Who Else Wrote Shakespeare and the Kings Henry?

The Guardian reports that after close analysis of the Henry VI plays by 23 academics, Christopher Marlowe has been officially credited as a co- author. His name will appear jointly with Shakespeare’s on the title pages of Henry VI, Parts One, Two and Three in the New Oxford Shakespeare.

The Francis Bacon Society is pleased that at last academics are facing the blindingly obvious about the supposed author: Will from
Stratford. We hope they will read the work of Barry Clarke, his PhD, part sponsored by the Society, awarded for computer based linguistic analysis confirming Bacon’s penmanship in the Shakespeare plays and his articles in the academic publications New Variorum and New Critical Perspectives on William Shakespeare.

And of course, Bacon’s The Historie of the Raigne of King Henry the Seventh, is one of the first analytical biographies in the English language setting a standard to be emulated. Taking sources such as Edward Halle, Bacon amplifies its narrative with circumstantial detail and anecdote, using a more colloquial style adding vivid and specific detail.

The Irish fighters in the battle of Stoke: ‘being almost naked men, onely armed with dartes and skeines, it was rather an execution then a fight upon them, in so much as the furious slaughter of them, was a great discouragement and appalement to the rest’.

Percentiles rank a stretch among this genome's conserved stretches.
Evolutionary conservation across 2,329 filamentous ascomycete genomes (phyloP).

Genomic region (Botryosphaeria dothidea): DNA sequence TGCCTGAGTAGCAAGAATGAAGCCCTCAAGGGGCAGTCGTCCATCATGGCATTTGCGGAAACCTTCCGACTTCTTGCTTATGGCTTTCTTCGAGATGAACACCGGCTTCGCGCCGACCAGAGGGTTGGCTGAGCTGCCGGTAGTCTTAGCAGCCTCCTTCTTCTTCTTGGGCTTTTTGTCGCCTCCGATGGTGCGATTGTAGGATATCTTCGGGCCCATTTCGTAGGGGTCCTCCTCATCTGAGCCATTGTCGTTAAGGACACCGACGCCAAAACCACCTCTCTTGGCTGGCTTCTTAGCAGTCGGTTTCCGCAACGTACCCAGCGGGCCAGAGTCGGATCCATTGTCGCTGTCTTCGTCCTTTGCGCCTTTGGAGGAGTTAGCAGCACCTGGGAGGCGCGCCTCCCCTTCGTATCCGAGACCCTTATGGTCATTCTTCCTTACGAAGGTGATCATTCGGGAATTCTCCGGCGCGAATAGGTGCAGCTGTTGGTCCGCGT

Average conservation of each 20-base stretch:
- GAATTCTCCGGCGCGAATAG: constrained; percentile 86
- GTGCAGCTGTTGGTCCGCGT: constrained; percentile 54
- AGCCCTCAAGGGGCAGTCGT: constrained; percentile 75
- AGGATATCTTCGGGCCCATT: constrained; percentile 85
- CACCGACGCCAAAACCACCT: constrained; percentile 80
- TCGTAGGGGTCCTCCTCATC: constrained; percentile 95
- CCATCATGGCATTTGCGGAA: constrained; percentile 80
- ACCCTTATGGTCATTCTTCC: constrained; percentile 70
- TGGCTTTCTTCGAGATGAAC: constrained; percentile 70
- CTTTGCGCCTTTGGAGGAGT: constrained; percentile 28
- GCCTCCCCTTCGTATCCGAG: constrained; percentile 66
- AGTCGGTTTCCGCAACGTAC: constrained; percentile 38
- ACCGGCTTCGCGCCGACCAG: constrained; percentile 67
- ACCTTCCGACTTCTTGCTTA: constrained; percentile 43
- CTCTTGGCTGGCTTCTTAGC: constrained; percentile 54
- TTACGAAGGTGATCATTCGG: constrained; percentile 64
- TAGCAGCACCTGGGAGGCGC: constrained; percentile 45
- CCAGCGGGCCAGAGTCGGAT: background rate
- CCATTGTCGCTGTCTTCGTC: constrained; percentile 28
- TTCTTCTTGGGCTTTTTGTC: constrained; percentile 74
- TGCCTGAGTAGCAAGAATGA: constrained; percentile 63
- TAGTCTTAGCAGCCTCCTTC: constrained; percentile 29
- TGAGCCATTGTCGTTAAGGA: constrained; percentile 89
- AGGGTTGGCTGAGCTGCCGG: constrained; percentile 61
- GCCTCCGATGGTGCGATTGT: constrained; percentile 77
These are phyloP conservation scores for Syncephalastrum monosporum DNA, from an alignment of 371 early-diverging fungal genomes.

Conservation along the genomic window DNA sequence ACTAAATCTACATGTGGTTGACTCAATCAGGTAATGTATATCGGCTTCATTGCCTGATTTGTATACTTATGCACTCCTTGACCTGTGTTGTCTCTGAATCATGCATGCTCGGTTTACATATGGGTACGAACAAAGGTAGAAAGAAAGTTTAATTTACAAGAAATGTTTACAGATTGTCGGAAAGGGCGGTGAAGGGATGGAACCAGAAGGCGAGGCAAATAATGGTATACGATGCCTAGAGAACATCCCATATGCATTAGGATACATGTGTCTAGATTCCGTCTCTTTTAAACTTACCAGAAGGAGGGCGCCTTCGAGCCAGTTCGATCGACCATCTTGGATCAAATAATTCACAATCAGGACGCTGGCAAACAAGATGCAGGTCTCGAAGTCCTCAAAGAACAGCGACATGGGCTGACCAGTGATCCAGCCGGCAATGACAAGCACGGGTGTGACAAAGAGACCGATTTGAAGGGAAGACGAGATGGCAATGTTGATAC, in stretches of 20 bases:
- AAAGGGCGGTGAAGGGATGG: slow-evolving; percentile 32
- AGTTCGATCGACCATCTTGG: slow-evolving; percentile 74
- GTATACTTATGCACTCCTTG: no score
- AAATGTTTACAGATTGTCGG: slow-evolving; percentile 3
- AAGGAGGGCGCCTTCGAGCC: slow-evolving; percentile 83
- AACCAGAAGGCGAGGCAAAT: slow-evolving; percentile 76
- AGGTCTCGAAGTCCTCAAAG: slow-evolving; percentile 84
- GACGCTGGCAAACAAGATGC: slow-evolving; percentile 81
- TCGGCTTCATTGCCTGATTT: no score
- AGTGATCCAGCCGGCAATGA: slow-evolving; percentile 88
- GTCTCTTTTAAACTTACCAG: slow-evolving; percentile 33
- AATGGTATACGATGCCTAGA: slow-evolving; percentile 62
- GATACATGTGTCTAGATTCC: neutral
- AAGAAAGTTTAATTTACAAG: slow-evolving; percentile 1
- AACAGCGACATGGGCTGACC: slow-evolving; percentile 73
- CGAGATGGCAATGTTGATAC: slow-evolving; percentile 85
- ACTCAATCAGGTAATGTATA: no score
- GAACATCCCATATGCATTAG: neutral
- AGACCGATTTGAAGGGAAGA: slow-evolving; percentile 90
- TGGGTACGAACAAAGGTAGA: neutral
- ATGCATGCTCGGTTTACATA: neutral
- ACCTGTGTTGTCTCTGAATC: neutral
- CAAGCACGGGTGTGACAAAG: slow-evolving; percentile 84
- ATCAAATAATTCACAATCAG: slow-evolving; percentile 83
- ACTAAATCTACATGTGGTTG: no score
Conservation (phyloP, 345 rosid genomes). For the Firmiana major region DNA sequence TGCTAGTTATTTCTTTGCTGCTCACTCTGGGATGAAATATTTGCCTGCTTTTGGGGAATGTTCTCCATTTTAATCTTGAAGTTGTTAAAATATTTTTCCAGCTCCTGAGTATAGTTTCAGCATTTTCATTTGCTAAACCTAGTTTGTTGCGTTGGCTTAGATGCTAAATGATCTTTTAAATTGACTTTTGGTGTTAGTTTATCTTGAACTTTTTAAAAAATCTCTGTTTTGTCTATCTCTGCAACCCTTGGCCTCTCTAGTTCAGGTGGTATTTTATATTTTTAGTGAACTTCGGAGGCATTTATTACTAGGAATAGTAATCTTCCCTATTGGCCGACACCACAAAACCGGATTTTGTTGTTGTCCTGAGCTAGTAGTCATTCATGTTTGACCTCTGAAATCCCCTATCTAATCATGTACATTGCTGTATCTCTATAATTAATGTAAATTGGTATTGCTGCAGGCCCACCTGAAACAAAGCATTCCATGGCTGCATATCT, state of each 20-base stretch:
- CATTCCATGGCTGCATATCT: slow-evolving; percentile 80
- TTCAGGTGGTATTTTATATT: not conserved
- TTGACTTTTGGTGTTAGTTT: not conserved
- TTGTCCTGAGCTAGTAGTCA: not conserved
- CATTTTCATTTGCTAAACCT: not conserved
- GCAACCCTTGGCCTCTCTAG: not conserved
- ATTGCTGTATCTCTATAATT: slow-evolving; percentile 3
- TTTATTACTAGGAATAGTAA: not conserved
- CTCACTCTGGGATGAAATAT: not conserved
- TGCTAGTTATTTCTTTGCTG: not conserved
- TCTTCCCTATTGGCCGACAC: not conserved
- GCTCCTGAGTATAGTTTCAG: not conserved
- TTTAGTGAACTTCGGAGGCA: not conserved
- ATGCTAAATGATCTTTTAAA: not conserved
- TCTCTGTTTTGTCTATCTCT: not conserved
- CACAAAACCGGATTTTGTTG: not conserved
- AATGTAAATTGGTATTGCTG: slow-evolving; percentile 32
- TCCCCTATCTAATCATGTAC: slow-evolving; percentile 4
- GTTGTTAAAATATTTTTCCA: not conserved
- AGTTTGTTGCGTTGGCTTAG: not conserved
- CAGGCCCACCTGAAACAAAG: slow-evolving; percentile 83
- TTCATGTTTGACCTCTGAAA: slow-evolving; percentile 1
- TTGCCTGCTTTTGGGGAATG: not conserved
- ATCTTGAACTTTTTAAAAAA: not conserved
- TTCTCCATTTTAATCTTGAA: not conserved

His description of Henry’s coastal watch for Perkin Warbeck: ‘a careful eye where this Wandering Cloud would break’.

Remarks on peace negotiations: ‘upon the first graine of Incense, that was sacrificed upon the Altar of Peace at Bulloigne, Perkin was smoaked away’.

The traitor: ‘The Lord Audeley was ledd from Newgate to Tower-Hill in a paper Coate, painted with his owne Armes; the Armes reversed, the Coate torne: and at Tower-Hill beheaded’.

To read more on this story follow this link: https:// www.theguardian.com/culture/2016/oct/23/christopher-marlowe-credited-as-one-of-shakespeares-co-writers?CMP=oth_b-aplnews_d-2

A reading of our late member Susan Sheridan’s play, The Merry Wife of Wilton, featuring the circle of writers around Mary Sidney, led by Bacon and including Marlowe, is now available to watch online. Follow this link to watch the video: https://youtu.be/WLEUeTRLDI8

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